The impact of caffeine - Part 1


Alok Bhatt

Content Writer

We all have those friends who just won’t get going until they have had their first cup of coffee. They may be heard saying : “How do people even socialize without three cups of black coffee running through their veins?” or “I probably need to move on to caffeine pills now, anyone know a source?” and so on.

So what exactly is caffeine?

It is a natural stimulant commonly found in tea, cacao and coffee plants, whose consumption makes us feel more alert and less tired.

It is said that the first tea was brewed as far back as 2737 BC! Coffee itself would later be discovered by an Ethiopian shepherd who noticed the extra energy it gave his goats.

Caffeinated soft drinks first made their appearance in the 18th century, 1881 being when the first cola-flavoured beverage was made, with Charles Alderton creating Dr. Pepper in 1885 followed by Dr. John S. Pemberton creating Coca-Cola (with cocaine as an active ingredient!) in 1886, and 1898 was the year Caleb Bradham founded Pepsi-Cola.

Fun fact: Carbonated soft drinks were initially seen as health drinks due to their bubbly resemblance to mineral spring water, and sold in pharmacies. (It was believed that mineral spring water cured health problems).

These days, 80% of the world’s population is said to consume a caffeinated product each day.

Now let’s move on to how it works.

Caffeine once consumed, is absorbed quickly from the gut into the bloodstream and from there, travels to the liver and is broken down into compounds that can affect the functions of various organs, one of them being the brain.

Caffeine is one of the few substances that easily bypasses the blood-brain barrier, a protective barrier that exists to prevent the brain from being infected by viruses or other foreign bacteria and elements.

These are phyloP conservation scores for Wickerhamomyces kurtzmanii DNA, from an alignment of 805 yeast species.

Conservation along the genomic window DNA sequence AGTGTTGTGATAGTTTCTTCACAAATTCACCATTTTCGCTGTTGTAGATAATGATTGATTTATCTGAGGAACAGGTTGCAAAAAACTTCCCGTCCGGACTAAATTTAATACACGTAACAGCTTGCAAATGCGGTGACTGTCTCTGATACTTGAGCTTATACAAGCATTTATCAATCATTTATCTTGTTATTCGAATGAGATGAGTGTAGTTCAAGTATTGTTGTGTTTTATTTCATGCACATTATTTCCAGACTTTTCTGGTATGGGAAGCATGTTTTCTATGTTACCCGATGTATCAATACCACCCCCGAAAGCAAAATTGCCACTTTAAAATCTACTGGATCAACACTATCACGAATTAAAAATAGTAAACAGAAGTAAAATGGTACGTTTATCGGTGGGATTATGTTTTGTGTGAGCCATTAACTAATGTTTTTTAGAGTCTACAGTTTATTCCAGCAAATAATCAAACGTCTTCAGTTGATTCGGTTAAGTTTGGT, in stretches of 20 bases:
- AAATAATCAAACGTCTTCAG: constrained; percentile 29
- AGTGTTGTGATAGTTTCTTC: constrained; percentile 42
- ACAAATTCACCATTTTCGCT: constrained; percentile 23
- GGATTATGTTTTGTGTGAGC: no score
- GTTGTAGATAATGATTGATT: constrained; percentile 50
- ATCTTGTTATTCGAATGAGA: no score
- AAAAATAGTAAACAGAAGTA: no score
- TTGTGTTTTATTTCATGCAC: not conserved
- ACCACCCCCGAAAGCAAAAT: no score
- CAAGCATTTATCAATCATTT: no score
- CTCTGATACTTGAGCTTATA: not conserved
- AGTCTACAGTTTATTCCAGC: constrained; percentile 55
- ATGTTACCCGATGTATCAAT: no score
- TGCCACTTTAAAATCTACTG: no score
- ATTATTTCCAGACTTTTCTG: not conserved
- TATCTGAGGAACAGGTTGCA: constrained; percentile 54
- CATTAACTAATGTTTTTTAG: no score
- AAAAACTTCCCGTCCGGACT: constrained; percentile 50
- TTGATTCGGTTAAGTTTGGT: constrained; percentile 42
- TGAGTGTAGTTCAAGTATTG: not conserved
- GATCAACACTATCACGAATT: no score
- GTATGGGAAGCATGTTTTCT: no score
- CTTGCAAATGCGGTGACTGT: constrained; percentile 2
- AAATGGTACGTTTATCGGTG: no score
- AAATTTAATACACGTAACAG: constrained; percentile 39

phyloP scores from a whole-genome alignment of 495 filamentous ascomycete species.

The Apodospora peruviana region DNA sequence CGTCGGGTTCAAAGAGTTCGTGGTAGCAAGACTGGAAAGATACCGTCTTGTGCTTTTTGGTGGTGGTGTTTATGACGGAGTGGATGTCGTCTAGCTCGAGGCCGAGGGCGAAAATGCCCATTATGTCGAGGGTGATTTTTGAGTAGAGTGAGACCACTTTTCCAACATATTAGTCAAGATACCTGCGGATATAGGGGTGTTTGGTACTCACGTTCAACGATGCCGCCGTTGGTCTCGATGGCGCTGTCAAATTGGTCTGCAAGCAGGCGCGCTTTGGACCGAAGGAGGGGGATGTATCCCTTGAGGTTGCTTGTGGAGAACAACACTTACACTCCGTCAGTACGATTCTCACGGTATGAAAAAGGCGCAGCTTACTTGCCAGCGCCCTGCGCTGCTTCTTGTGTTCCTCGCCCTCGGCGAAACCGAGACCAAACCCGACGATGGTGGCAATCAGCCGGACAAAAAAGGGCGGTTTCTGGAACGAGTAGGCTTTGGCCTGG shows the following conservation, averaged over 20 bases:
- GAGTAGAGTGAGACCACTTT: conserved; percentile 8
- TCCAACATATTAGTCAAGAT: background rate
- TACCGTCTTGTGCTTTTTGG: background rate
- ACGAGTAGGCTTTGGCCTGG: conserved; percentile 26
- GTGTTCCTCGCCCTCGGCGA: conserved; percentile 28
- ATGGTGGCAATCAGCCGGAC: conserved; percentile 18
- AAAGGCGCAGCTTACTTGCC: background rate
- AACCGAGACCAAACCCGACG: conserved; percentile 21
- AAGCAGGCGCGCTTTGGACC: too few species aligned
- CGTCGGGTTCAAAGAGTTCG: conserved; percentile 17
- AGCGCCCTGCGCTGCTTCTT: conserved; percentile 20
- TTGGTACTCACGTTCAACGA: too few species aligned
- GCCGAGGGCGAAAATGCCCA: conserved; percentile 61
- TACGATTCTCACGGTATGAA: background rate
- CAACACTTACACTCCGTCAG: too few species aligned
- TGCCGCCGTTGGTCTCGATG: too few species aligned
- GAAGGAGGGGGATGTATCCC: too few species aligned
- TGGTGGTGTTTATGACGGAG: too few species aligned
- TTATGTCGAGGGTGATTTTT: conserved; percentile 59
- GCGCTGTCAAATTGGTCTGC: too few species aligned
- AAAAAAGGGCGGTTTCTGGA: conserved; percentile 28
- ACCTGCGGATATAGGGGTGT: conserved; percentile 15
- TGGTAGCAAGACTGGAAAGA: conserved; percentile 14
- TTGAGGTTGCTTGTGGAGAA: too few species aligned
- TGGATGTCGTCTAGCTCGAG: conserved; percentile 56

It does this via masquerading as a chemical in our brain, known by the name adenosine. Simply put, adenosine is a brain chemical that binds to the adenosine receptors, and its general function is to signal our nerve cells to slow down. This causes drowsiness.

Caffeine, in essence, looks like adenosine to our adenosine receptors, and once it has crossed the blood-brain barrier, it generally goes on to bind itself to these receptors. Now the receptors can no longer recognize the adenosine present, as caffeine has blocked all available receptors ! So, we do not feel tired.

Caffeine's effect on the brain also causes increased neuron firing and activation of the “fight or flight” response of the body.

So, if we consume too much caffeine, not only are we NOT gaining more energy, but we are also preventing energy replenishment by interfering with our ability to sleep!

We will learn more about the effects of caffeine in the next article !

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